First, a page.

Trying to understand a Mongolian phonology rule

When I first set out to learn Mongolian, I expected the sound system and alphabets to be more straightforward than some other languages like say, Tibetan. With this, came this expectation of sort of a one-to-one relationship between letter and sound. However, in reality, I realised some letters were not quite pronounced the way I thought they would be, and sometimes, they may not even be articulated at all. So, I thought that in this post, I would document a little dive into this specific phonological rule that some would say, is among the most important rules when learning Mongolian.

So, what is this rule I am talking about here? Consider words and phrases like Сайн байна уу? (Hello / How are you), and Баярлалаа (Thank you). Starting off, I would have expected all the letters to be pronounced, like “sain-baina-uu” and “bayarlalaa” respectively. However, in reality, the pronunciations are closer to “sain-bain-u” and “bayrlaa” respectively, rendering the а in байна silent, and the second а in Баярлалаа silent.

In Khalkha Mongolian, it turns out that there is a pronunciation rule regarding unstressed short vowels, where such vowels are minimally pronounced, or dropped altogether, resulting in some apparent consonant clusters in places I would not have expected. It also turns out that many short vowels at the end of the word are dropped. Thus, words like шөнө (night) and гадна (outside) are pronounced something like “shön” and “gadn” respectively.

Sometimes, if consonant clusters are not quite articulable easily, something known as an epenthetic vowel would be inserted to prevent these consonant clusters from occurring. This vowel that is inserted corresponds to the vowel harmony triggered by the vowels in front. This produces the slightly more minimalised pronunciation of the vowel in question. Examples include арав (ten), pronounced as “ar(a)w” with the reduced second “a”, and утас (phone), pronounced “ut(a)s” with the reduced “a”.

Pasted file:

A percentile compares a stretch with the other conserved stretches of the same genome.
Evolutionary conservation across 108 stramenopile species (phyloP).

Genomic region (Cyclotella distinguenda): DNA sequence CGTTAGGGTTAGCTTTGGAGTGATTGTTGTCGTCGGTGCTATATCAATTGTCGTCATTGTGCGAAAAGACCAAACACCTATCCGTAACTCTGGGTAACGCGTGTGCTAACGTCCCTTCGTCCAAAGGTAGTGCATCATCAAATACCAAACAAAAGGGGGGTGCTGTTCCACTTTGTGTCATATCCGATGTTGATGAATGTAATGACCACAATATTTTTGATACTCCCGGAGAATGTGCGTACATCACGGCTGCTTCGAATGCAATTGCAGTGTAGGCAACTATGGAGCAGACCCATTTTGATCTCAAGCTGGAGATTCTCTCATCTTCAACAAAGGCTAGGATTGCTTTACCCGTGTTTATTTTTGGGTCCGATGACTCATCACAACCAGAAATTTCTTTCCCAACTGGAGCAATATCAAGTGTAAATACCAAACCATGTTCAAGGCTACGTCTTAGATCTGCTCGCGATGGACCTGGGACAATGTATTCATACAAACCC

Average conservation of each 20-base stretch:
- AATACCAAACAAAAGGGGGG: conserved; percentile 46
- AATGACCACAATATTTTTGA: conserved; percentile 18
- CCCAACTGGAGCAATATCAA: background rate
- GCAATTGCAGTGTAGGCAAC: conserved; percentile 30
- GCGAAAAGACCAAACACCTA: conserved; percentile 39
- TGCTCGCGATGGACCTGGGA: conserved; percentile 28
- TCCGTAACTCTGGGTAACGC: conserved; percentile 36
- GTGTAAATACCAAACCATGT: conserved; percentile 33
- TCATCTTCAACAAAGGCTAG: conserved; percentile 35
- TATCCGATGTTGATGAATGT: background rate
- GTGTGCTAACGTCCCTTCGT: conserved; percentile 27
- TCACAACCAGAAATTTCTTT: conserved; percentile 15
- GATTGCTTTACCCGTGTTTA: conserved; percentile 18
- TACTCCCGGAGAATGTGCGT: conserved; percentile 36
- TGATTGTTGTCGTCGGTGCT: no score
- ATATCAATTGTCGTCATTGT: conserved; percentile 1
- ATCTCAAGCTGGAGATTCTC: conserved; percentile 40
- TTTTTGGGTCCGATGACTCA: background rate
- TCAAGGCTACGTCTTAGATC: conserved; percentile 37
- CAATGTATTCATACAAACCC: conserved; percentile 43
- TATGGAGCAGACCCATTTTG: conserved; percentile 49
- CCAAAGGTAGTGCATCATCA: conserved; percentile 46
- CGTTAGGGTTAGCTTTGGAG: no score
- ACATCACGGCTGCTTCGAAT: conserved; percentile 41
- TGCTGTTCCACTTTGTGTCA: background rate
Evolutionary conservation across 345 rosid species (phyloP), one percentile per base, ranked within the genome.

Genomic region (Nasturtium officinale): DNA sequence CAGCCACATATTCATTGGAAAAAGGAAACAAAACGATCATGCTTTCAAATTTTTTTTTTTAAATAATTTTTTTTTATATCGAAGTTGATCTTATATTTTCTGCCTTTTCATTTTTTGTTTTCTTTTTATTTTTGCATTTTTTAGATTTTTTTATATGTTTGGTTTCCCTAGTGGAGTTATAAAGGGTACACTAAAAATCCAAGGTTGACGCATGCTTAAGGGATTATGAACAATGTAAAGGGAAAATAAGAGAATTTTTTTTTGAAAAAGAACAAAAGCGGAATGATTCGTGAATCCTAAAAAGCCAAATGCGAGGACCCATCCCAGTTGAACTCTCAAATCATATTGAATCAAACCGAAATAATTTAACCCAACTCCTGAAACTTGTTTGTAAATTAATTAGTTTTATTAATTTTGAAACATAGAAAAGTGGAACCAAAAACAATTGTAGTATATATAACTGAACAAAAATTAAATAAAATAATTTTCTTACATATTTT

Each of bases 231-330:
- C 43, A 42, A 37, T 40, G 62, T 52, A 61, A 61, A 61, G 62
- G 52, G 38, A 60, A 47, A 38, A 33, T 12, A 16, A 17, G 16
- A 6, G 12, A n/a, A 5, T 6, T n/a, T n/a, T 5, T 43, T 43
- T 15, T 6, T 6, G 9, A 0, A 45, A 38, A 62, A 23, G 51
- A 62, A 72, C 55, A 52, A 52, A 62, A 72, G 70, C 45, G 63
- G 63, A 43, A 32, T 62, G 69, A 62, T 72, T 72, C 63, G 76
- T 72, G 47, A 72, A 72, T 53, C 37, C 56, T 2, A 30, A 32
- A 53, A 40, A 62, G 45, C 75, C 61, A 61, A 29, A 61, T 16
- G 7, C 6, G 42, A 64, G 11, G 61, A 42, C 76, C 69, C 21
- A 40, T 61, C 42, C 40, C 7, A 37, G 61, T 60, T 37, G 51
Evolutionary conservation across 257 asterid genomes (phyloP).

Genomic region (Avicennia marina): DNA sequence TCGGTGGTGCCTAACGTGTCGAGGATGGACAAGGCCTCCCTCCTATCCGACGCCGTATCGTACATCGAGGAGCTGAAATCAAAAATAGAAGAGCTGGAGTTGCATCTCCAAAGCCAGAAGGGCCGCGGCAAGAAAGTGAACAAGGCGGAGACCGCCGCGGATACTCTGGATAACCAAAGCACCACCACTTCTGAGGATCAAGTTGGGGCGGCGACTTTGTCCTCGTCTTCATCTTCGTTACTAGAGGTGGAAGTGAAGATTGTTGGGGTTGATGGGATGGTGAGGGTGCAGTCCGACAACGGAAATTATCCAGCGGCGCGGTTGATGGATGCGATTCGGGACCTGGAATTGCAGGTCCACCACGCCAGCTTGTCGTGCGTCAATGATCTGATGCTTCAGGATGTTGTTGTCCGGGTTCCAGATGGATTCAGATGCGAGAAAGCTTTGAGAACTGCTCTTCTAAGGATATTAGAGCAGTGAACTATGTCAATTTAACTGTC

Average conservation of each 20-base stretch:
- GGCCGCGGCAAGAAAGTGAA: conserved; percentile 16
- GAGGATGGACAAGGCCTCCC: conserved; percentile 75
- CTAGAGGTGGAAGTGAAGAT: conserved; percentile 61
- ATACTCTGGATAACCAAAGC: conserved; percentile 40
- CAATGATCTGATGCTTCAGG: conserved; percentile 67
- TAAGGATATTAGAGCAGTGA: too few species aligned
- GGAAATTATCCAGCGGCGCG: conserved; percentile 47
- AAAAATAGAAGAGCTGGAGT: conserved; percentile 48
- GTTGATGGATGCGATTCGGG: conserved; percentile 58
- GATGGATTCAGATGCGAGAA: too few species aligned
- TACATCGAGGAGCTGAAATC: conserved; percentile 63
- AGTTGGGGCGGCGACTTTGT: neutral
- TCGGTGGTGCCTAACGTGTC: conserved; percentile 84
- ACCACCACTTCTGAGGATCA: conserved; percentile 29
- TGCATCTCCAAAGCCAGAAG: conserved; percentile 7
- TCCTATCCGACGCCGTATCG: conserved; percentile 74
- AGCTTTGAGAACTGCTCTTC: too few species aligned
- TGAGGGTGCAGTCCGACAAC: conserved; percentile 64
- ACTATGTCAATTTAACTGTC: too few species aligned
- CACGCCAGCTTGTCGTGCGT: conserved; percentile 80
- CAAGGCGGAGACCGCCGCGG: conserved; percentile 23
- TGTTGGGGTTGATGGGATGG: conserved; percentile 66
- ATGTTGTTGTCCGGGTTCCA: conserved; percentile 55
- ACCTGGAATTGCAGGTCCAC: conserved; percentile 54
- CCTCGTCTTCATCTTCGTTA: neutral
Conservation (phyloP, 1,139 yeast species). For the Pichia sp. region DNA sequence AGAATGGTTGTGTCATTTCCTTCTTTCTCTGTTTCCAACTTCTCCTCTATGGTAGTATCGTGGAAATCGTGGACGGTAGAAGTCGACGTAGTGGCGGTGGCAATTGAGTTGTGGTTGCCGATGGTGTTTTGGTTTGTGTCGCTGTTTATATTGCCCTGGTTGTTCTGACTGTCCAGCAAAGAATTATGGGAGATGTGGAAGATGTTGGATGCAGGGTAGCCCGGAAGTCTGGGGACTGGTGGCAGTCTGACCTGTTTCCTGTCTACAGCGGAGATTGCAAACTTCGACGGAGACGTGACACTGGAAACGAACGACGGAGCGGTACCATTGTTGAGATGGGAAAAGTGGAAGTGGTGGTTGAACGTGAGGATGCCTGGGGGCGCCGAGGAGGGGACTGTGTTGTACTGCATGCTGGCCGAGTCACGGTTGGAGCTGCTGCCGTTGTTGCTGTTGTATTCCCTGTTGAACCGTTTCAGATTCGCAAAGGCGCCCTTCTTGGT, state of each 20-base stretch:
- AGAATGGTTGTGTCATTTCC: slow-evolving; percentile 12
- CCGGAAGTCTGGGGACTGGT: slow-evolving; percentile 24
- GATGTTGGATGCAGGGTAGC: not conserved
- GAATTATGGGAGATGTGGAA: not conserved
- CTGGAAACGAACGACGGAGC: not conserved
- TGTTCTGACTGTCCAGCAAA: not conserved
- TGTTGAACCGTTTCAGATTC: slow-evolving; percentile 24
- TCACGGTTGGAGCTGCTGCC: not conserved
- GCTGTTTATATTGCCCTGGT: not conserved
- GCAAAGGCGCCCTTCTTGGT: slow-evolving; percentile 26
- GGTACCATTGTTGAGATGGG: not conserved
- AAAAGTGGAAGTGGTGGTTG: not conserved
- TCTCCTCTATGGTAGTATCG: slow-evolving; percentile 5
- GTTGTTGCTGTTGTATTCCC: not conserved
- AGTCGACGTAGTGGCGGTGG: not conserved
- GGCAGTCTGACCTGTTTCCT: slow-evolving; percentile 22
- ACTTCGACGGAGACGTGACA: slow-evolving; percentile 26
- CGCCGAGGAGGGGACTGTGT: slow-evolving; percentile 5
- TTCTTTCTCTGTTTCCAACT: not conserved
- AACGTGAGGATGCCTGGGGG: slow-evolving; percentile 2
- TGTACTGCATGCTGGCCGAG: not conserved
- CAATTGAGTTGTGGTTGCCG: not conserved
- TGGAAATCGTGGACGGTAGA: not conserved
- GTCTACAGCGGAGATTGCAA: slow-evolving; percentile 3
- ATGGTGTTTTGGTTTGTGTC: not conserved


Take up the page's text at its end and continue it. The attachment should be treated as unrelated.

This even extends to words with more syllables, resulting in pronunciations not quite the way you would expect, with more silent unstressed short vowels for instance.

So a big question looming on my mind was, which vowels are stressed then? Linguists often disagree about where stress is placed in a word, but speakers of Mongolian, and Mongolian-speaking linguists argue that stress is on the first syllable. There are exceptions, however, like the presence of long vowels, diphthongs, or loanwords. In which cases, the stress could fall on the syllable with those kinds of sounds, or correspond to the stress patterns in the language of origin of the loanword. And so for loanwords, the unstressed short vowel deletion does not quite apply.

One guide I found regarding this rule has summarised and articulated the concept quite well, so for my readers learning Mongolian, consider reading or watching the video embedded in this link!

This has undoubtedly cleared some air surrounding how Mongolian sounds, and clarified some of my preconceptions about the language. After hearing native speakers (with Mongolian subtitles), I began to pick out these patterns in speech as well, uncovering yet more of these quirky silent letters in Mongolian Cyrillic, which I could cover in a separate post. This has been an informative dive into yet another rule in the Mongolian language, and I hope to write about more of these as I make progress in grasping the language.

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